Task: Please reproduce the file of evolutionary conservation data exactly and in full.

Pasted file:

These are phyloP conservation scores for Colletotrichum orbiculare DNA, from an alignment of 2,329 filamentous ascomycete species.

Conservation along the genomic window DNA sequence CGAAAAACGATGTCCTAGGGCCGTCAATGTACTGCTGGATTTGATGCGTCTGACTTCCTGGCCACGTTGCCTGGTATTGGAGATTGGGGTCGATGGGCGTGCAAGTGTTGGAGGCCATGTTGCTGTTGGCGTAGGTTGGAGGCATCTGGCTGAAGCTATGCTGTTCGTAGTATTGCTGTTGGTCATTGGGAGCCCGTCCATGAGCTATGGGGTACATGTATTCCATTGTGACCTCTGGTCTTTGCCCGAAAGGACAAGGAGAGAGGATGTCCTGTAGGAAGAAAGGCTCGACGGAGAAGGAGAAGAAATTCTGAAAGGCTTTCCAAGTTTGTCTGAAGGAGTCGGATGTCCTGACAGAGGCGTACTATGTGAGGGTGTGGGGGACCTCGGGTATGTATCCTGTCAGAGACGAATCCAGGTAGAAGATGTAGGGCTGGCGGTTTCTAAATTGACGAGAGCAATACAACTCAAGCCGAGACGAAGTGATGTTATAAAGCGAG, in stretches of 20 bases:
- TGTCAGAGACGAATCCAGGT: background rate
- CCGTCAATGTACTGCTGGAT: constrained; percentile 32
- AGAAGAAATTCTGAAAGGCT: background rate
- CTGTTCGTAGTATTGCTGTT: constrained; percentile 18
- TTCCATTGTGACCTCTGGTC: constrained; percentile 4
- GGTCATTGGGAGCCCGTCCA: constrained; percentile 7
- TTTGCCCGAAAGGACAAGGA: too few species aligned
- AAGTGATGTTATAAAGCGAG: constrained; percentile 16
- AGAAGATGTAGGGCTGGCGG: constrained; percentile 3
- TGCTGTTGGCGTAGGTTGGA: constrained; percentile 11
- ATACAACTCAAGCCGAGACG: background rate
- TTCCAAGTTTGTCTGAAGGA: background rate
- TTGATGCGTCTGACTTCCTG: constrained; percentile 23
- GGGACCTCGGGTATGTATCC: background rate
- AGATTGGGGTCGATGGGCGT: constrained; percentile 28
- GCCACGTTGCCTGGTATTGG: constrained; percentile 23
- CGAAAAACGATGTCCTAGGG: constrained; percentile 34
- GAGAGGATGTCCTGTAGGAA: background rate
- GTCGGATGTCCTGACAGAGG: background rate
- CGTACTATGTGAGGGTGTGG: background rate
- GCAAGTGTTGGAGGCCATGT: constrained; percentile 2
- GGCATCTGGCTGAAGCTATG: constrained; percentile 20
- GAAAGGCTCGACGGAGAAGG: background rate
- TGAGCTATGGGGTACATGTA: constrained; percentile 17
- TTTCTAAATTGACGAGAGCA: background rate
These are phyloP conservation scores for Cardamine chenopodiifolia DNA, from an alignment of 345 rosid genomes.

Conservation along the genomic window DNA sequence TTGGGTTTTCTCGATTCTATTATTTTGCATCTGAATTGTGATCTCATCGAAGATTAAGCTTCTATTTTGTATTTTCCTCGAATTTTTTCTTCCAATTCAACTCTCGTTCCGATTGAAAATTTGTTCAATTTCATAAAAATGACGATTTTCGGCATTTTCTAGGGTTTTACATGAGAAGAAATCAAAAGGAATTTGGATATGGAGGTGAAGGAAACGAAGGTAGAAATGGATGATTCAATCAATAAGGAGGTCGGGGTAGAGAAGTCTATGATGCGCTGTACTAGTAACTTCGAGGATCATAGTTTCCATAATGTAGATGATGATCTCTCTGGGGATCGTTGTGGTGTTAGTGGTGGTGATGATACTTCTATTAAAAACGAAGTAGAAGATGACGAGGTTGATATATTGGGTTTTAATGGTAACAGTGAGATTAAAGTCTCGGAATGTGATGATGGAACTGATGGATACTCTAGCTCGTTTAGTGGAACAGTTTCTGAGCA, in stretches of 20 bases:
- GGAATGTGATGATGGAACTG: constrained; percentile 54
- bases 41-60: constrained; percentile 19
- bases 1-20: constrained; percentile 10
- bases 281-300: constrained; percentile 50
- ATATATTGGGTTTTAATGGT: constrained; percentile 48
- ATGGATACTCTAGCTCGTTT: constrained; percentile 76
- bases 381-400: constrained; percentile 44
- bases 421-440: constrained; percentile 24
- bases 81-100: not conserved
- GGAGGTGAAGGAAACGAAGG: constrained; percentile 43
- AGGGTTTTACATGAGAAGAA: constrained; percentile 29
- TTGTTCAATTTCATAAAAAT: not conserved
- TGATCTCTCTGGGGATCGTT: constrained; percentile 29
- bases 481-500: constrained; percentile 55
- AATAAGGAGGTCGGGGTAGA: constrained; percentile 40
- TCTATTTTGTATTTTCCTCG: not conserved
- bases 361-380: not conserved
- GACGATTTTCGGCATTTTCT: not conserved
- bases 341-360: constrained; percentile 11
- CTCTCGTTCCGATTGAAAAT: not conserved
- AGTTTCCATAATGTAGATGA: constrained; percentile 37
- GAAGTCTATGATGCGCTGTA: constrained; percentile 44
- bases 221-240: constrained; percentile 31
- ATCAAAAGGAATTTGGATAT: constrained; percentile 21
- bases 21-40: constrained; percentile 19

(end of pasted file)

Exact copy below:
These are phyloP conservation scores for Colletotrichum orbiculare DNA, from an alignment of 2,329 filamentous ascomycete species.

Conservation along the genomic window DNA sequence CGAAAAACGATGTCCTAGGGCCGTCAATGTACTGCTGGATTTGATGCGTCTGACTTCCTGGCCACGTTGCCTGGTATTGGAGATTGGGGTCGATGGGCGTGCAAGTGTTGGAGGCCATGTTGCTGTTGGCGTAGGTTGGAGGCATCTGGCTGAAGCTATGCTGTTCGTAGTATTGCTGTTGGTCATTGGGAGCCCGTCCATGAGCTATGGGGTACATGTATTCCATTGTGACCTCTGGTCTTTGCCCGAAAGGACAAGGAGAGAGGATGTCCTGTAGGAAGAAAGGCTCGACGGAGAAGGAGAAGAAATTCTGAAAGGCTTTCCAAGTTTGTCTGAAGGAGTCGGATGTCCTGACAGAGGCGTACTATGTGAGGGTGTGGGGGACCTCGGGTATGTATCCTGTCAGAGACGAATCCAGGTAGAAGATGTAGGGCTGGCGGTTTCTAAATTGACGAGAGCAATACAACTCAAGCCGAGACGAAGTGATGTTATAAAGCGAG, in stretches of 20 bases:
- TGTCAGAGACGAATCCAGGT: background rate
- CCGTCAATGTACTGCTGGAT: constrained; percentile 32
- AGAAGAAATTCTGAAAGGCT: background rate
- CTGTTCGTAGTATTGCTGTT: constrained; percentile 18
- TTCCATTGTGACCTCTGGTC: constrained; percentile 4
- GGTCATTGGGAGCCCGTCCA: constrained; percentile 7
- TTTGCCCGAAAGGACAAGGA: too few species aligned
- AAGTGATGTTATAAAGCGAG: constrained; percentile 16
- AGAAGATGTAGGGCTGGCGG: constrained; percentile 3
- TGCTGTTGGCGTAGGTTGGA: constrained; percentile 11
- ATACAACTCAAGCCGAGACG: background rate
- TTCCAAGTTTGTCTGAAGGA: background rate
- TTGATGCGTCTGACTTCCTG: constrained; percentile 23
- GGGACCTCGGGTATGTATCC: background rate
- AGATTGGGGTCGATGGGCGT: constrained; percentile 28
- GCCACGTTGCCTGGTATTGG: constrained; percentile 23
- CGAAAAACGATGTCCTAGGG: constrained; percentile 34
- GAGAGGATGTCCTGTAGGAA: background rate
- GTCGGATGTCCTGACAGAGG: background rate
- CGTACTATGTGAGGGTGTGG: background rate
- GCAAGTGTTGGAGGCCATGT: constrained; percentile 2
- GGCATCTGGCTGAAGCTATG: constrained; percentile 20
- GAAAGGCTCGACGGAGAAGG: background rate
- TGAGCTATGGGGTACATGTA: constrained; percentile 17
- TTTCTAAATTGACGAGAGCA: background rate
These are phyloP conservation scores for Cardamine chenopodiifolia DNA, from an alignment of 345 rosid genomes.

Conservation along the genomic window DNA sequence TTGGGTTTTCTCGATTCTATTATTTTGCATCTGAATTGTGATCTCATCGAAGATTAAGCTTCTATTTTGTATTTTCCTCGAATTTTTTCTTCCAATTCAACTCTCGTTCCGATTGAAAATTTGTTCAATTTCATAAAAATGACGATTTTCGGCATTTTCTAGGGTTTTACATGAGAAGAAATCAAAAGGAATTTGGATATGGAGGTGAAGGAAACGAAGGTAGAAATGGATGATTCAATCAATAAGGAGGTCGGGGTAGAGAAGTCTATGATGCGCTGTACTAGTAACTTCGAGGATCATAGTTTCCATAATGTAGATGATGATCTCTCTGGGGATCGTTGTGGTGTTAGTGGTGGTGATGATACTTCTATTAAAAACGAAGTAGAAGATGACGAGGTTGATATATTGGGTTTTAATGGTAACAGTGAGATTAAAGTCTCGGAATGTGATGATGGAACTGATGGATACTCTAGCTCGTTTAGTGGAACAGTTTCTGAGCA, in stretches of 20 bases:
- GGAATGTGATGATGGAACTG: constrained; percentile 54
- bases 41-60: constrained; percentile 19
- bases 1-20: constrained; percentile 10
- bases 281-300: constrained; percentile 50
- ATATATTGGGTTTTAATGGT: constrained; percentile 48
- ATGGATACTCTAGCTCGTTT: constrained; percentile 76
- bases 381-400: constrained; percentile 44
- bases 421-440: constrained; percentile 24
- bases 81-100: not conserved
- GGAGGTGAAGGAAACGAAGG: constrained; percentile 43
- AGGGTTTTACATGAGAAGAA: constrained; percentile 29
- TTGTTCAATTTCATAAAAAT: not conserved
- TGATCTCTCTGGGGATCGTT: constrained; percentile 29
- bases 481-500: constrained; percentile 55
- AATAAGGAGGTCGGGGTAGA: constrained; percentile 40
- TCTATTTTGTATTTTCCTCG: not conserved
- bases 361-380: not conserved
- GACGATTTTCGGCATTTTCT: not conserved
- bases 341-360: constrained; percentile 11
- CTCTCGTTCCGATTGAAAAT: not conserved
- AGTTTCCATAATGTAGATGA: constrained; percentile 37
- GAAGTCTATGATGCGCTGTA: constrained; percentile 44
- bases 221-240: constrained; percentile 31
- ATCAAAAGGAATTTGGATAT: constrained; percentile 21
- bases 21-40: constrained; percentile 19